Al Baginski and Ward Wilson exceeded their 1981 performances today in the 61st Indoor IC4A Track and Field Championships. In each case, however, the net result was fewer points for Maryland, which needs some help in Sunday's windup if it is to successfully defend its team title.

Baginski unloaded a personal-best throw of 65 feet 9 inches in the first round of the 35-pound weight throw. That was almost three feet better than his winning heave in 1981, but it wound up No. 2 today after Bill Borden of Southern Connecticut raised his personal best by three feet with a 67-8 1/4 effort.

Wilson hit 24-4 1/2 in the long jump, two inches better than his second-place jump a year ago. This time he placed fourth, as 1 1/2 inches separated the first four finishers.

The winner was sophomore football tailback Greg Bell of Notre Dame, at 24-6. Anthony Phillip of Seton Hall, the IC4A outdoor champion, leaped 24-5 3/4, while Frank Alston of C.W. Post, the defender in Sunday's triple jump, placed third at 24-5 1/4.

Along with Vince Reilly's fourth-place finish in Friday's pentathlon, Baginski and Wilson gave Maryland 16 points for second place after three events, with 16 finals scheduled Sunday. A year ago, when the Terrapins won with 97 points, they had rolled up 34 at this stage.

Mount St. Mary's, with its 1-2-3 pentathlon finish, leads with 24 points. Of the principal contenders, however, Seton Hall had eight, Fairleigh Dickinson two and potent Villanova was yet to score but could look to a bundle of potential points on the track.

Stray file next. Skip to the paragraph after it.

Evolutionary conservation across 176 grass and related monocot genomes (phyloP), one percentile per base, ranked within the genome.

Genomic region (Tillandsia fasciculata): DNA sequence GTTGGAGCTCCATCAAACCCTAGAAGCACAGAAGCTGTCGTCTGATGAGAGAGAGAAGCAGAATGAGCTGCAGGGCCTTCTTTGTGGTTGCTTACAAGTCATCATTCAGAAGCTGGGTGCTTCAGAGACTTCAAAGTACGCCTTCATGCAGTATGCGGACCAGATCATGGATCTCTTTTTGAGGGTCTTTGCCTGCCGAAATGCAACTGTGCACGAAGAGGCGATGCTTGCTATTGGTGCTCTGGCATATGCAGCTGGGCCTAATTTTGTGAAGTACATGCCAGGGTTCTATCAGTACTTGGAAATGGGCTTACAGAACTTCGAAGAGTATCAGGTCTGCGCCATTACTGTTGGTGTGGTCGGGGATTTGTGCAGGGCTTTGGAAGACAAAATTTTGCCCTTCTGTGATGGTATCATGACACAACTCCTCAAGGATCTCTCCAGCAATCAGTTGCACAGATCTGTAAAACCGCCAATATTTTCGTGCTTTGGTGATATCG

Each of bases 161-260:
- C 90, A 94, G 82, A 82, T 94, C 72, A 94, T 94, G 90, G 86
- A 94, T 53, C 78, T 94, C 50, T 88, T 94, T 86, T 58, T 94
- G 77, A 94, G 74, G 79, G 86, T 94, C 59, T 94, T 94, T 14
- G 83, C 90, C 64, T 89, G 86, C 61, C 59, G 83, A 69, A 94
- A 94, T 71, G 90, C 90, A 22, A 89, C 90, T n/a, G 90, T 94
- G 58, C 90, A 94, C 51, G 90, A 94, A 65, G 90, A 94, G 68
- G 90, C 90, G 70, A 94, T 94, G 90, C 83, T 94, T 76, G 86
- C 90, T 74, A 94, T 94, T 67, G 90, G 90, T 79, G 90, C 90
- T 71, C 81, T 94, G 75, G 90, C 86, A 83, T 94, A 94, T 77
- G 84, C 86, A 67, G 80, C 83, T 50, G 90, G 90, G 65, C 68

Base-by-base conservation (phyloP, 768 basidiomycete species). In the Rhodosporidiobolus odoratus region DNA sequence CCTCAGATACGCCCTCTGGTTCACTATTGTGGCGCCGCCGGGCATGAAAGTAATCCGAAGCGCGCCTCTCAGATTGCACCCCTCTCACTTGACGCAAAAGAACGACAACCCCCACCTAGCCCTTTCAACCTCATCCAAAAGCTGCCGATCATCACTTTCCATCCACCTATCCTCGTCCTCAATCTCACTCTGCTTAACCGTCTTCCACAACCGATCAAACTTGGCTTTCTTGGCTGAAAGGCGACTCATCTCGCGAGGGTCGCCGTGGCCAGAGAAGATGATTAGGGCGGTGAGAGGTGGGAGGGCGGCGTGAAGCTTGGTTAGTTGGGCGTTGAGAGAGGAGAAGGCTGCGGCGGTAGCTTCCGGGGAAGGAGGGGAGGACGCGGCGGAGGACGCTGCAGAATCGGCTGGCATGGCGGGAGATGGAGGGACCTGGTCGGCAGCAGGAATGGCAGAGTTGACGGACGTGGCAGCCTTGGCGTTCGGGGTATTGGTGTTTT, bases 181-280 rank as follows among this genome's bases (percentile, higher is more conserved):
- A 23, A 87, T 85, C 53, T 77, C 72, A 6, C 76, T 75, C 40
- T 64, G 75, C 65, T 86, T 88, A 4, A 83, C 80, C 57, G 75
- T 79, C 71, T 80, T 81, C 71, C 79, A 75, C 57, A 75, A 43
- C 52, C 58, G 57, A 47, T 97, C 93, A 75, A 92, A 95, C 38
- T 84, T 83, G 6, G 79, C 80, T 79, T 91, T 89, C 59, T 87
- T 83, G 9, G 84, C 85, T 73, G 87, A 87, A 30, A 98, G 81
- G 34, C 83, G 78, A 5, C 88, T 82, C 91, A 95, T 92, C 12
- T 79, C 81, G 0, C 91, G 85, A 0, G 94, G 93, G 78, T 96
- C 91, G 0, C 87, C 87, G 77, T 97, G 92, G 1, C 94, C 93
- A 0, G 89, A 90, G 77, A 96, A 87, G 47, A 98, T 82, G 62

Maryland lost Ray Oglesby, a nonqualifying fifth in his 800-meter semifinal, and its only remaining track possibilities are Per Kristoffersen, who reached the 1,500 final, and the mile-relay team of David Saunders, Darryl Bryant, Paul Sewell and Chris Person, which advanced to Sunday's semifinal with the best trial time of 3:17.28.

The Terrapins will need a big effort by their field-event contingent of three pole vaulters, two high jumpers, three shot putters and two triple jumpers to pull this one out.

"We're not that far behind schedule," said Coach Stan Pitts. "Ward is jumping great and he should do well in the triple. Kristoffersen looked strong in the 1,500 and a lot of the guys he's running against have to go in the relays."

Wilson had a final jump well over 25 feet, but fouled by what he indicated with thumb and index finger as no more than a half inch.

"This meet is the indoor season and if we don't win this meet, getting in shape was a waste of time," said Baginski, whose best previous weight throw was 64-10.

"I went to two turns for this meet," said Borden, runner-up to Baginski in 1981. "I've had foul problems with three turns and with two I can be more animal and worry less about technique. I choked last year and this time I wanted to win."

Georgetown's John Gregorek had the fastest 3,000-meter qualifying time, 8:20.36, and anchored the distance-medley relay team to a relaxed 10:03.69, as freshman Kevin King broke the heat open with a 2:59.6 three-quarters leg. The Hoyas also looked good in the two-mile relay, which they won last year, and could conceivably capture all three events Sunday. In addition, freshman Frank McConville qualified for the 5,000 final.

Navy's Leo Williams made one leap of 6-10 1/4 to gain the final of the high jump. Teammate Bill Kovach reached the 3,000 final with an excellent 8:20.97.

George Mason advanced Jon Babcock to the 3,000 final, Mark Spenik in the pole vault and Godfrey Eason to the 55-meter semifinals.

In Friday's pentathlon final, Gudmund Olsen, a Mount St. Mary's senior from Norway, set a collegiate record of 4,089 points. He would have beaten Daley Thompson's world indoor best, but reacted so violently in the pit after high-jumping a personal-best 6-8 that he shook the standard and the bar came down, costing him 32 points.